West Point, the largest slum in Liberia’s capital of Monrovia, was placed under quarantine Tuesday in an effort to prevent Ebola from spreading to the rest of the city. News of the police-forced quarantine was not taken well by the frightened residents. Some responded by throwing stones in a desperate attempt to be let free, until, according to witnesses, Liberian police fired tear gas into the terrified crowds.

In less than a week, the situation in Liberia has quickly deteriorated. On Friday, a group of angry bat-wielding youths looted a quarantine center in Monrovia, freeing nearly 30 Ebola-suspected patients and stealing countless Ebola-infected materials, Reuters reported. In a brief interview with the BBC, Liberia’s information minister, Lewis Brown, called the raid the “greatest setback” in the fight to control Ebola’s spread since the outbreak began. Of the 29 escaped Ebola patients, the whereabouts of 17 still remain unknown, and Brown believes they have gone “back into their communities,” thus propeling the virus’ spread.

Despite previous announcements that West Point was not under any form of quarantine, yesterday Liberian President Ellen Johnson Sirleaf decided the slum’s Ebola threat was too great and ordered the 50,000 residents to be cut off from the rest of the country. “We have been unable to control the spread due to continued denials, cultural burying practices, disregard for the advice of health workers and disrespect for the warnings by the government," she said as reported by The Wall Street Journal. "As a result and due to the large population concentration, the disease has spread widely in Monrovia and environs."

The quarantine was enacted without warning, with witnesses reporting that blockades made with “tables, chairs, and barbed wire,” went up overnight. “We just saw it (the blockade) this morning. We came out and we couldn't go anywhere. I haven't heard from anybody in authority what happened," Alpha Barry, 45, who works as a money changer, told Reuters.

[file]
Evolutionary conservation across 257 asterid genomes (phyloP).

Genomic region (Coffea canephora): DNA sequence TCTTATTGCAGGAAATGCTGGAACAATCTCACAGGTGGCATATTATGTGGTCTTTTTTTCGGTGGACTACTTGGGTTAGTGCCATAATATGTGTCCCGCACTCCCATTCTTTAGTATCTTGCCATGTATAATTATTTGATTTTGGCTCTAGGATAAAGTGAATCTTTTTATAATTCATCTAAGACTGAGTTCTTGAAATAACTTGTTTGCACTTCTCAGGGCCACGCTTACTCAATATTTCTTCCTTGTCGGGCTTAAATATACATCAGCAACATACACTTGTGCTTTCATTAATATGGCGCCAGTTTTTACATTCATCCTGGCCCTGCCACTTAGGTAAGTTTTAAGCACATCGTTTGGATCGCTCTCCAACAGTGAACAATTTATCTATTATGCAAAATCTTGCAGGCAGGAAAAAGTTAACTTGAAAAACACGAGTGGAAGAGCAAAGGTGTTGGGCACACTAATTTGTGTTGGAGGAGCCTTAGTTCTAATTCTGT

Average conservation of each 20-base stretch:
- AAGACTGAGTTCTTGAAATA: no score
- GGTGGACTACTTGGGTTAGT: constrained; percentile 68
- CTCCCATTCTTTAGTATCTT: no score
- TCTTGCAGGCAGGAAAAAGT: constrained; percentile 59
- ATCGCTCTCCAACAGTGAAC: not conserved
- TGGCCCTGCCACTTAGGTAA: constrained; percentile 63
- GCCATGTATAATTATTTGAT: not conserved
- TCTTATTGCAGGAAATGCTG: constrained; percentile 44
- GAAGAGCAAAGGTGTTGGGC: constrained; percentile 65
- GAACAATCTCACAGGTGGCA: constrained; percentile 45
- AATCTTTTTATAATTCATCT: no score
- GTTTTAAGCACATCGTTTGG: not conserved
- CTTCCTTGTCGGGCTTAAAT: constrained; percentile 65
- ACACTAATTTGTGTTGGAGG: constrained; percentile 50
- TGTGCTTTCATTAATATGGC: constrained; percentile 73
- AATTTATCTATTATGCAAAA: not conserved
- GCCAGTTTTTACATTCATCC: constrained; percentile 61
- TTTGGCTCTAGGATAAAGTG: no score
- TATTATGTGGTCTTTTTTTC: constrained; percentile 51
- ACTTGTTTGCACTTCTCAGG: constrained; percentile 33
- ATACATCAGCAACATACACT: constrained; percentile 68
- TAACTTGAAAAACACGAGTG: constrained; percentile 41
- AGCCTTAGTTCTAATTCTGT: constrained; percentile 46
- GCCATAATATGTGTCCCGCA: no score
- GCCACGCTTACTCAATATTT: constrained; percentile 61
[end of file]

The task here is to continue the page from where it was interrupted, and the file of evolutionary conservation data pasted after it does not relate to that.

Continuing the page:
There were no injuries reported in the clash between Liberian police and frightened West Point residents, but without warning of the forced isolation, many did not have time to buy food or make arrangements with work. "I don't have any food and we're scared," added Barry, who explained that he has four children under 13.

As of Aug. 19, 2014, the World Health Organization (WHO) reported that there have been 2,240 confirmed, probable, and suspected cases of Ebola, with 1,229 of those resulting in death. As of yet, these cases have only been reported in the following countries: Guinea, Liberia, Nigeria, and Sierra Leone.

The WHO continues to discourage any travel or trade restrictions to be applied. Still, as reported by Businessweek, not all have followed the WHO’s advice. Kenya Airways, Emirates, British Airways, Korean Air Lines, as well as several smaller African carriers have been reported to restrict or halt flights to countries in or near the outbreak’s epicenter.